Research on the mechanism and up-front prevention of automotive rattle based on characteristic distance stick-slip model

Xiaoping Gong1 , Yangjia She2 , Tingting Zheng3 , Peiran Li4 , Jingchang Chen5

1, 2, 3, 4, 5Key Laboratory of Vehicle NVH and Safety Technology, Chongqing, China

1, 2, 3, 4, 5China Automotive Engineering Research Institute, Chongqing, China

1Corresponding author

Vibroengineering PROCEDIA, Vol. 39, 2021, p. 69-75.
Received 12 November 2021; received in revised form 22 November 2021; accepted 29 November 2021; published 2 December 2021

53rd International Conference on Vibroengineering, Colombo, Sri Lanka and Udaipur, India, December 2, 2021

Copyright © 2021 Xiaoping Gong, et al. This is an open access article distributed under the Creative Commons Attribution License, which permits unrestricted use, distribution, and reproduction in any medium, provided the original work is properly cited.
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A shearing motion inevitably occurs along the creep distance on the macroscopic surface of two objects before the friction transformed from static into kinetic state when they come into contact each other. In the process of shearing, it will creep to the characteristic distance before slipping on the supporting surface, then proceed to slip on the contacting points, such an alternating motion between contact surfaces is prone to result in rattling noise. In this paper, the mechanism of the automotive rattling or clicking noise produced in bolted joints surface will be addressed mathematical through the characteristic distance of stick-slip model. Finally, it is suggest that how to prevent these noises in the early design phase.

Keywords: stick-slip, rattle, characteristic distance.

1. Introduction

In recent years, squeak and rattle has become an essential indication to determine the quality of automobiles. Friction-induced noise has been discovered to be dependent on the contact material at the interface. It was discussed by Song and Yan [1] in that the stick-slip friction movement of the interface from two aspects of macro-scale and micro-scale. Berman et al. [2] introduced the origins and characteristics of three different stick-slip frictional motions, explained the application conditions of each model, and utilized experimental methods to demonstrate that changes in associated factors affect each stick-slip motion model. Liu et al. [3] started with stick-slip friction in two types of mechanical systems, and then combined it with particular research goals to investigate the causes of stick-slip friction from the mechanical model, problem emphasis, and research methods.

In reality, the friction phenomenon associated with the micro movement distance will occur in the moving state of automobile chassis components, that is, the two contact surfaces creep a certain distance from each other under the action of external load, accumulating enough energy, release it, and begin sliding, resulting in a lot of noise in the process of sliding, which is the rattling noise mentioned in this article. Rabinowicz introduced the idea of characteristic distance. The concept assumes that contact between macro rough surfaces achieves by the adhesion of surface asperities.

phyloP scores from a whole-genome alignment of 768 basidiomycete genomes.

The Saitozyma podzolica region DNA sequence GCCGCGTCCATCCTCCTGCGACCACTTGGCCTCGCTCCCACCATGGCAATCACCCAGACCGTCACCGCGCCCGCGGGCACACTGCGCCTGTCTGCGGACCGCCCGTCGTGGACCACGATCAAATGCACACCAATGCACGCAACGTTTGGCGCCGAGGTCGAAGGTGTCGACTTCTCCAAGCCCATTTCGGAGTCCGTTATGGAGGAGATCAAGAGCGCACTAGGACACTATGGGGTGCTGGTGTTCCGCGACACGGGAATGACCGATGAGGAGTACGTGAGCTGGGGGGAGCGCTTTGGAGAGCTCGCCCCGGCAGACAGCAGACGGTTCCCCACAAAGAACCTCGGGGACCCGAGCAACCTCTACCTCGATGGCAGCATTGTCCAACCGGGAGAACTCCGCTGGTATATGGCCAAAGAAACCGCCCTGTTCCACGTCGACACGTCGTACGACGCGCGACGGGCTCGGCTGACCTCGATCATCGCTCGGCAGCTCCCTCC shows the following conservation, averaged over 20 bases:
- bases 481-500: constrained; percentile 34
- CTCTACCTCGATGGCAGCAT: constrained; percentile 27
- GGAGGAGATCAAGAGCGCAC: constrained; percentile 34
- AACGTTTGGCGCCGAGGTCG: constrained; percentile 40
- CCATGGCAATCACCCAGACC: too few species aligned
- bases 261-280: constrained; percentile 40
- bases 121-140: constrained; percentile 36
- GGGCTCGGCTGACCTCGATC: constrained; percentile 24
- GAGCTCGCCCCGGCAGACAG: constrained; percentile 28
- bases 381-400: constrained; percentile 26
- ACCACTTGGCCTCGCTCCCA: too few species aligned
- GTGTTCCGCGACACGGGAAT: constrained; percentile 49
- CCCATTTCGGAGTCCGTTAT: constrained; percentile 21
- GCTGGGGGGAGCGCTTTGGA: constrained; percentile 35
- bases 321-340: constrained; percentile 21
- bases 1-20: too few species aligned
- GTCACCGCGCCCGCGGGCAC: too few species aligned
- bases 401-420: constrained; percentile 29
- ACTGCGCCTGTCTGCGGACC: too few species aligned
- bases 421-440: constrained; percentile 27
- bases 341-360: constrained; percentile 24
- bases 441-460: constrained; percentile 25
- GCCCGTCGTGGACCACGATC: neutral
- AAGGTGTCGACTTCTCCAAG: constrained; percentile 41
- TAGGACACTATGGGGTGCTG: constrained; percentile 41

However, none of the above-mentioned studies on stick-slip motion involves the research related to noise. This article focuses on the basic principles of stick-slip friction caused by the annoying noise caused by the movement of auto parts. And, throughout the design phase, the main factors that impact the movement are determined via analysis, in order to eliminate rattling noise created by this sort of stick-slip movement.

2. Mechanical model of stick-slip motion

The stick-slip movement may be found in almost every aspect of people’s daily life. In short, the mechanical model generated by this type of motion can typically be reduced to the spring mass model. A typical single degree of freedom stick-slip motion model [4] is shown in Fig.1.

Fig. 1. Single degree of freedom stick-slip mechanical model

Single degree of freedom stick-slip mechanical model

It is not difficult to conclude from the preceding model that when we attempt to simulate the stick-slip friction between the two friction surfaces with the friction force F acting between the two friction surfaces, we will quickly realize that the stick-slip phenomenon is dependent not only on F, but also on other system parameters such as the inertia, stiffness K, and mass M of the moving parts. A necessary requirement for stick-slip is that the static friction force fs (the force necessary to initiate sliding) is larger than the dynamic friction forcefK, taking into consideration the properties of the friction surface itself (the force during the sliding process).

Assuming that the contact interface’s friction type is dry friction and that its friction characteristics follow the Coulomb Friction Law, the motion of the mass M in Fig. 1 is determined by the motion Eq. (1):


where, in the formula, K is the spring stiffness; X is the relative displacement of the mass; F is the friction between the two mutually contacting surfaces.

When the system is in Slip mode, or relative sliding, the friction between the contact surfaces is proportional to the relative sliding speed. At this point, the friction may be represented as: